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This carrier has no catapult, so it looks like any of the other su-33/su-27kub/mig-29k videos from kuznyetzov. The harrier STOL take offs are the same with the skiramp.

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Kind of sick of hearing China CAN'T or WON'T be able to do X, Y or Z. Generally they evetually do and then its a case of "well they wont be able to do it as well as insert western power", maybey not on day one, 10-15 years from now?

As for operating in rough weather 24/7 that was pioneered by the Canadians, and subsequently practised by the US, UK, Australians and French, the only reason certain members of this group no longer do so is due to a lack of equipment, not some mythical powers posessed only by US Naval aviators.

 

Also worth beating in mind is that Chinese SSN forces outnumber ours by more than 20:1, their airforce is rapidly modernising and like the SSN's massivly out number us, they won't need to be as good on a 1:1 basis to hammer us. Never underestimate a potential adversary, especially one with the resources of the Chinese.

 

Craig

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Falllenphoenix, I agree that the Chinese Navy will get there in due time and said so earlier. I give them about 5 years to be conducting fairly sophisticated ops.

 

Bit Where in Hell do you come up with the idea that the Chinese outnumber our SSN feet 20:1?

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Sorry my mistake, should read 10:1. Current PLAN attack sub force (both SSK & N) consists of 59 hulls with more under construction/on order, RN consists of 5 T class one A class. Plans being to retire T's as A's come online leaving us with 7 A class in total.

 

Craig

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Also, their still growing number of stealth catamarans have not to be ignored, an attack with many of these coastal ships and their cruise missiles could represent an important threat against a fleet.

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The phrase here guys is Numbers have a quality all of their own... also the Chinese operate differently to the western military in that they look at a different way to defeat their opponents aka the DF-21 (That will hit the carriers further out than the carriers can attack) I know that the chances of a hit are on the low side at present but all it takes is one to get through and that is one boat in serious trouble... Also the are not worried about the timescale whereas we in the west want it now whereas they are happy to wait until we have dismantled all our weapons as being too costly and then wipe out the dinghy with the water pistol that is left...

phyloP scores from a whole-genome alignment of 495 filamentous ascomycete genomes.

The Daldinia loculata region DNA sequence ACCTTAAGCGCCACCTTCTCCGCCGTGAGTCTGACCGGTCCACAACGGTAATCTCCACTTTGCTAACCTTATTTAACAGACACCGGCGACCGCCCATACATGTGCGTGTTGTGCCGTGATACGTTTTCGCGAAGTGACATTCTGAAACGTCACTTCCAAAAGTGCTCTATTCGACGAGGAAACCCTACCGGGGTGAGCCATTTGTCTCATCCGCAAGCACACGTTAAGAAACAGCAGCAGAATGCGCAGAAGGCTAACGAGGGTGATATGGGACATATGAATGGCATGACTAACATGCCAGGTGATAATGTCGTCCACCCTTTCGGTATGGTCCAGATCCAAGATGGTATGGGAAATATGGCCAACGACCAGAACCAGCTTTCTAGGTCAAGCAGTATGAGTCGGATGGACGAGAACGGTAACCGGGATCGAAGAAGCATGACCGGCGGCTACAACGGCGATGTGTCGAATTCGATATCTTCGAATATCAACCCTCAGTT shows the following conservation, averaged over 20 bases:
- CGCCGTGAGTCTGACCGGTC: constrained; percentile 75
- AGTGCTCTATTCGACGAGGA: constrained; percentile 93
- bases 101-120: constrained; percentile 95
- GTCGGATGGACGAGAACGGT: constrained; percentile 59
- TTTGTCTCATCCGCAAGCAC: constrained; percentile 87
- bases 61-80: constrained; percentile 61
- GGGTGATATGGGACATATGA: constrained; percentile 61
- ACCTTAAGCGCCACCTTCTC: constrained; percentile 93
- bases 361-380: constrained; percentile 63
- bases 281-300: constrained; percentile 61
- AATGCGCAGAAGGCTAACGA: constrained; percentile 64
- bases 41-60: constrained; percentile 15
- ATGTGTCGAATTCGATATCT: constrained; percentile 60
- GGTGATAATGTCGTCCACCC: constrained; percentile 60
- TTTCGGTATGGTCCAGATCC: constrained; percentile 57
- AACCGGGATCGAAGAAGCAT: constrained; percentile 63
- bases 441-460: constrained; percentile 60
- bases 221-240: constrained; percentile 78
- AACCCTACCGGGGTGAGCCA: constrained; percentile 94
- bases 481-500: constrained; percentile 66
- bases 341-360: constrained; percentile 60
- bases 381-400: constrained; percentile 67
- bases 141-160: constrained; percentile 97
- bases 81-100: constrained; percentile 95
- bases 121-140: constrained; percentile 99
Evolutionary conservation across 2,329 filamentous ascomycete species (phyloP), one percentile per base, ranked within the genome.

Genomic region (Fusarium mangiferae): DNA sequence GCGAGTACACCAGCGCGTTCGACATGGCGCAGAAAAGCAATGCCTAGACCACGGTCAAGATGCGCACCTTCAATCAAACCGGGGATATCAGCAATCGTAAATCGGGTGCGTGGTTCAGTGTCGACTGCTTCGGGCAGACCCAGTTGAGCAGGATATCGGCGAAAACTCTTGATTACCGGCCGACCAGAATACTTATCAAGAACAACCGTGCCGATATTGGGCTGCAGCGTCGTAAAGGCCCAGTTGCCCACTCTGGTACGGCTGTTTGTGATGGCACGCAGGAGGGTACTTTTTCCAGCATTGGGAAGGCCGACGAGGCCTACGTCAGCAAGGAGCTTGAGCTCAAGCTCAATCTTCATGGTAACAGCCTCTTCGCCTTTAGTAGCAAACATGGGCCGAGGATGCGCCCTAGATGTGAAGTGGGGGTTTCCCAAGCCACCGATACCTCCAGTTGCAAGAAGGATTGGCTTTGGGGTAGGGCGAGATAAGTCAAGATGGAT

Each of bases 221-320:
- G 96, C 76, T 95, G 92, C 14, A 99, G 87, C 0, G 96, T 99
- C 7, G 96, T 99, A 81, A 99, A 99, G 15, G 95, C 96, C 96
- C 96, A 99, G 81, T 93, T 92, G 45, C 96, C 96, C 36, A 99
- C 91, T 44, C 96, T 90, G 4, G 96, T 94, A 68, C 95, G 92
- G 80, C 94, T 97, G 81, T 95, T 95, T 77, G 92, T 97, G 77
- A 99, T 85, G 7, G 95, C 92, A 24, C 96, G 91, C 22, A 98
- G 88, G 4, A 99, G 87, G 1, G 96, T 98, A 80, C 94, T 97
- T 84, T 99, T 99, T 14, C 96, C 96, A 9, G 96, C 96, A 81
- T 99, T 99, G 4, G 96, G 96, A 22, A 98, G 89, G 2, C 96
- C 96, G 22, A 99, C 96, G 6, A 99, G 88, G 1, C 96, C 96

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10 - 20 yarns or even more sounds about right if they don't collapse in fraud. But by then will carriers be of primary importance? Probably yes but who knows?

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...I bet the USN will remain the only Navy to operate its aircraft regularly in adverse weather.

 

...or the Spanish navy, of the Italian navy, or the Thai navy, or the Brazilian navy, or the Indian navy, or the Russian navy, or the French navy or any navy that has to put aircraft of any kind onto something flat that's being blown around by wind or kicked around by waves.

 

Kind of sick of hearing China CAN'T or WON'T be able to do X, Y or Z. Generally they evetually do and then its a case of "well they wont be able to do it as well as insert western power", maybey not on day one, 10-15 years from now?

As for operating in rough weather 24/7 that was pioneered by the Canadians, and subsequently practiced by the US, UK, Australians and French, the only reason certain members of this group no longer do so is due to a lack of equipment, not some mythical powers posessed only by US Naval aviators.

 

Craig

 

Bang on the money! This needed saying as a lot of people here seem to greatly underestimate China's abilities, be it military, economic or otherwise. If you want to underestimate them due some left over cold war attitude, go for it, but do so at your own peril. That was last century after all. Don't forget, this isn't the only experience they've had with aircraft carriers. For the past... roughly 26 years, they've had the HMAS Melbourne to dissect, practice with and learn from, rather than breaking it up as they were paid to do so in '85. They've built land based carrier runways to gain an understanding of what's required to stop tonnes of aircraft in short distances. Remember, many in the US were saying they couldn't field decent 4th generation aircraft not too long ago. And they have. Then it was about how they couldn't built stealth aircraft. That's changed too. They'll get there with naval aviation and they'll overcome problems with training and/or technology like many other nations have. There's nothing so inherently superior about the USN that means only they alone can do this, just as there nothing so inherently inferior about the PLAN that's going to preclude them from achieving these abilities. I mean, the RN hasn't had a CATOBAR carrier for 30+ years, but I don't see anyone doubting their ability to relearn it, despite the loss of their skills base.

Edited by SayWhatt